8/17/18 - It's not about the money
There’s a saying that when someone says “It’s not about the money”, then you know it’s about the money. Unfortunately, money is often a gage that people use to assess other people. There are those who will try to surround themselves with people who have lots of money. Others will say that rich people are greedy and evil.
Money is part of everyone’s life. Having lots or a little doesn’t determine a person’s character. Like the other elements of an individual’s life, the role and priority of money says more about the person than how much they have.
We human beings are all a work in progress. So coming to a comfortable place in your life with money may be a lifelong journey. As you make this your journey, ask yourself, if you were suddenly gone from this earth tomorrow and someone had only your financial records to get to know you, what would they learn about you? Would they see a story of debt, expensive vacations, a huge home, designer clothes, and impressing others? Would your finances tell of massive amounts of money hoarded and never shared? Or would your records tell of responsibility, caring about loved ones, giving to charitable causes, and a life well lived?
You might be frustrated with your lack of financial alternatives. That can range from being unhappy with investment returns to feeling that you never have enough money to do what you want. But we all have some choices available and can do our best to take control. Make conscious decisions about the role money plays in your life. How you use money reflects your values, your discipline, and whether you plan for the future.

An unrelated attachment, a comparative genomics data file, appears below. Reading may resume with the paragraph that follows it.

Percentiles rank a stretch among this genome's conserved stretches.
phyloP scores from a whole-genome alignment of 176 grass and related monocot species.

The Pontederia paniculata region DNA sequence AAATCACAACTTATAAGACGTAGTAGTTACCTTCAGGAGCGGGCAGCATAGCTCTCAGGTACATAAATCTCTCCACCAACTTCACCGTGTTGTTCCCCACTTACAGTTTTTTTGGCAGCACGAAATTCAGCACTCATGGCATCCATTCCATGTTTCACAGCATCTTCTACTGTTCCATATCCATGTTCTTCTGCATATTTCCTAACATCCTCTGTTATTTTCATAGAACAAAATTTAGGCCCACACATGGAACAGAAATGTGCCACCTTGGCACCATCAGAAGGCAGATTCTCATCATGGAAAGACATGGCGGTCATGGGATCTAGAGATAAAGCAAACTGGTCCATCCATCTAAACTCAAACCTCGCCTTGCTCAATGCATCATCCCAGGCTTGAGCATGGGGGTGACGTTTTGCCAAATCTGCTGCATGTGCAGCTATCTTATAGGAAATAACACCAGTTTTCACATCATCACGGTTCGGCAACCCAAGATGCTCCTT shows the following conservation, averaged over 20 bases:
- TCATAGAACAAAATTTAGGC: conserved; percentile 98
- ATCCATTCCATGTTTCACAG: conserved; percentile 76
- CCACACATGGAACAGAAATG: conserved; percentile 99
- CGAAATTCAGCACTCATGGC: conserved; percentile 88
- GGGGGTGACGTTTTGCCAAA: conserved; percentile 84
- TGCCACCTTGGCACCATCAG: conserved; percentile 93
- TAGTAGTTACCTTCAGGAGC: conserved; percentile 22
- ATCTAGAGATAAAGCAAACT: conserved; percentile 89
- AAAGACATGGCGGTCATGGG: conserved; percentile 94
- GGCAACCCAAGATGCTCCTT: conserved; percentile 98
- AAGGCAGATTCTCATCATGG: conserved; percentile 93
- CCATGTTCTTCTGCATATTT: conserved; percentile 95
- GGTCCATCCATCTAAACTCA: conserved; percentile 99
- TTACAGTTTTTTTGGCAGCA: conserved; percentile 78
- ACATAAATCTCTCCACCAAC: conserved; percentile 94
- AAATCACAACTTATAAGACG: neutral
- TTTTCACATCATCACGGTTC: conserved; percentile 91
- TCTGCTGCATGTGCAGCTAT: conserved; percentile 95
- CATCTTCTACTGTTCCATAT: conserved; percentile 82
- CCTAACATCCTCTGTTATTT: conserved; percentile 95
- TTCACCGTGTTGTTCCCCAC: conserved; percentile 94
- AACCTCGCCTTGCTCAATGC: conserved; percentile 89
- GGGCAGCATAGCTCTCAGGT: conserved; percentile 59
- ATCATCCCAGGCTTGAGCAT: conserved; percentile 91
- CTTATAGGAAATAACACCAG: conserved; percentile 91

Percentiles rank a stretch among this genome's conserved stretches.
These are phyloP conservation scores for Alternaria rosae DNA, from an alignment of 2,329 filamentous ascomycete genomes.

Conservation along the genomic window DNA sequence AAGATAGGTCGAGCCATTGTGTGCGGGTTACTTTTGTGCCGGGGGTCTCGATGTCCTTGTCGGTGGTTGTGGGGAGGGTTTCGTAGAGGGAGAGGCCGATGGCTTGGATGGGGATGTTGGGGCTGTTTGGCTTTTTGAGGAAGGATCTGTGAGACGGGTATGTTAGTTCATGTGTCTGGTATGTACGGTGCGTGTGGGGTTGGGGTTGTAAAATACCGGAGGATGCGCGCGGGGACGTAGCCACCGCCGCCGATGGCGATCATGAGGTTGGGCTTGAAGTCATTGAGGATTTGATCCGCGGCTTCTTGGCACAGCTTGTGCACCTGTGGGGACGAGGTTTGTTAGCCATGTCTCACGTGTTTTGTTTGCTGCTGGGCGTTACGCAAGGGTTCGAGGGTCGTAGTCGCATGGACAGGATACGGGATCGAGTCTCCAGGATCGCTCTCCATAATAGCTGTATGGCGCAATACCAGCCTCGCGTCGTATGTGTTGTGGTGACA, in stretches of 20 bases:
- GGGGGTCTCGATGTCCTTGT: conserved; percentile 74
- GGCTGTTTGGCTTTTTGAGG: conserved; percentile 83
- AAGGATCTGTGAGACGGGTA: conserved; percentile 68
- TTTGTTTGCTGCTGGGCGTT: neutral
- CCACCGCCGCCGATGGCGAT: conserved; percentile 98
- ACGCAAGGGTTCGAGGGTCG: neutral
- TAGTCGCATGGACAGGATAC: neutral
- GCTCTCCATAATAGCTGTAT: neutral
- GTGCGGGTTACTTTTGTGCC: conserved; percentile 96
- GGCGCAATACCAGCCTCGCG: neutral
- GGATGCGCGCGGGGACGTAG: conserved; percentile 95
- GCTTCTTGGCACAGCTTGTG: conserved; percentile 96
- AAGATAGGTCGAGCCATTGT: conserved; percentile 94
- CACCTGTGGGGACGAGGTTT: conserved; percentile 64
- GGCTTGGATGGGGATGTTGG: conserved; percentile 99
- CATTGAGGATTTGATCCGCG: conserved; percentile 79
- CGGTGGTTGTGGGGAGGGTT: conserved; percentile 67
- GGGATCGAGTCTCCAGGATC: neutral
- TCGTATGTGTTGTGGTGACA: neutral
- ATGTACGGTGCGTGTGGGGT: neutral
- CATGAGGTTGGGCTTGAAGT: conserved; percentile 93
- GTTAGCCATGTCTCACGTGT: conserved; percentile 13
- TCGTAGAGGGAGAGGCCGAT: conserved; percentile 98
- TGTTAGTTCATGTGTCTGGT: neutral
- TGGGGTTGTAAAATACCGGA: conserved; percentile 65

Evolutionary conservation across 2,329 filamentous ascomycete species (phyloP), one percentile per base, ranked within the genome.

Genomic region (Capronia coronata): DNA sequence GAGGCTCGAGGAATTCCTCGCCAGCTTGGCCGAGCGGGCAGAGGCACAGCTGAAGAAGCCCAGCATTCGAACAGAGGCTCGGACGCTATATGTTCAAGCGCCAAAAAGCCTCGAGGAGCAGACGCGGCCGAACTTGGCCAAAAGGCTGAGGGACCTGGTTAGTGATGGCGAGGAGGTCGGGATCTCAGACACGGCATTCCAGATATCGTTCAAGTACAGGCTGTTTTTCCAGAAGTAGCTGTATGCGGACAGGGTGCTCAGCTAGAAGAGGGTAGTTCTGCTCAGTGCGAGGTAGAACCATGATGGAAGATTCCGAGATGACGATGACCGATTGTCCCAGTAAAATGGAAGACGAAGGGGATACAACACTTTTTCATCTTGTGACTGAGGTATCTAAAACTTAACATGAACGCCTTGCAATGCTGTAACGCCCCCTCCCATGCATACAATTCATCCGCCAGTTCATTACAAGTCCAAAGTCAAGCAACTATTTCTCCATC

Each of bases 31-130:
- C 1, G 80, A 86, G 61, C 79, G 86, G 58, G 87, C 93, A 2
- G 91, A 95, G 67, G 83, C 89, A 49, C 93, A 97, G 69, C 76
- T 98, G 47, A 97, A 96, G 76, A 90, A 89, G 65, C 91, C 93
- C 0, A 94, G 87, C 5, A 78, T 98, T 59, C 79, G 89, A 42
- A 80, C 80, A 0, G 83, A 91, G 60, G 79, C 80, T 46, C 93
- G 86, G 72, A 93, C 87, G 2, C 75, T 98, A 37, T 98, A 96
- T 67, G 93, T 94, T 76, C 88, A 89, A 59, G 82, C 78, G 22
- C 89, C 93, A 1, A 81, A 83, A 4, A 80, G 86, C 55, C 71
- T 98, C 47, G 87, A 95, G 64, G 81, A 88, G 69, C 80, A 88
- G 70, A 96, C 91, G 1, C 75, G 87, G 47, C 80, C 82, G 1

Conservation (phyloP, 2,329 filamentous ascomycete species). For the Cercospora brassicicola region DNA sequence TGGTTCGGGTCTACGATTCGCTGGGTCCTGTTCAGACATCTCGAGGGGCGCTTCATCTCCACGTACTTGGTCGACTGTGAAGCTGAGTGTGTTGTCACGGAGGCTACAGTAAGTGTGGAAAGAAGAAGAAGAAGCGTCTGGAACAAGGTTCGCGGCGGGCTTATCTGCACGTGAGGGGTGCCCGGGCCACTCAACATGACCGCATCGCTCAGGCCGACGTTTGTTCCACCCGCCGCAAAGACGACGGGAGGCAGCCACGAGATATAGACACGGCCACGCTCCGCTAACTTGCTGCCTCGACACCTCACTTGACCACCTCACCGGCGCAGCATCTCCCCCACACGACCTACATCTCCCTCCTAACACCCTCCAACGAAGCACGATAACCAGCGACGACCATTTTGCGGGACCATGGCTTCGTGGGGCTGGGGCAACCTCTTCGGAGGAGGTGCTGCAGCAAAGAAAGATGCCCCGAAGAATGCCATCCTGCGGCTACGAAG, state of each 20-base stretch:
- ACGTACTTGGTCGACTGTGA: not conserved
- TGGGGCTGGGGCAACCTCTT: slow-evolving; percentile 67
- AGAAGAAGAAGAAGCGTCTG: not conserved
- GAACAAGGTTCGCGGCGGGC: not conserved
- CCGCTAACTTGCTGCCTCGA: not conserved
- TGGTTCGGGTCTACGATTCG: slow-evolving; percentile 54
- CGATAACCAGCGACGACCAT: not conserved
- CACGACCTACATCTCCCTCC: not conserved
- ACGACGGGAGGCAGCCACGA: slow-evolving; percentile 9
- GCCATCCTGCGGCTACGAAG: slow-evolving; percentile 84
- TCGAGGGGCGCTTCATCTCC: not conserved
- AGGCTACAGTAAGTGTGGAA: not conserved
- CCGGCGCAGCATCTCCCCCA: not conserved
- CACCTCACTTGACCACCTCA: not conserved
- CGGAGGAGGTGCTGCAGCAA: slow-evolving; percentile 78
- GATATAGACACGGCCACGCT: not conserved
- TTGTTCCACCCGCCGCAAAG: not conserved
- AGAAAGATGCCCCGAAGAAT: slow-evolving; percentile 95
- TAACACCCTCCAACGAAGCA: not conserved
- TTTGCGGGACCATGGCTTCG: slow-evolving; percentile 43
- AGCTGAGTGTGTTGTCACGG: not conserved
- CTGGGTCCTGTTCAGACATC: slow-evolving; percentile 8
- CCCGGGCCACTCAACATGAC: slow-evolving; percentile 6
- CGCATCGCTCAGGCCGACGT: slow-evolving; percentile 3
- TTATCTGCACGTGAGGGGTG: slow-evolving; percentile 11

Many people monitor spending or set up a budget. You can assess whether your spending and saving is accomplishing what you want it to. For instance, are you spending on things that aren’t necessary or important to you? A financial counselor shared that she’s developed an education exercise that she calls the $800 snacks. The initial reaction of people is that $800 for snacks is ridiculous! But spending about $3 a day on snacks five days a week for a year adds up to around $800. It may be worth it to you to have the convenience and selection of getting something from the snack machine during a break. Or you may say that you’d rather buy snacks in bulk and bring them with you. Another example is giving to charity. Do you respond when you get a request, or do you pro-actively decide what causes you want to support and budget to give them money every year? For many of us, money can give us experiences we value. Personally, I don’t mind spending money on a vacation with my kids. To me that’s priceless. Decide what your money can do and say about you.
8/9/18 - Money and Dating
8/2/18 - Money and Dating - #2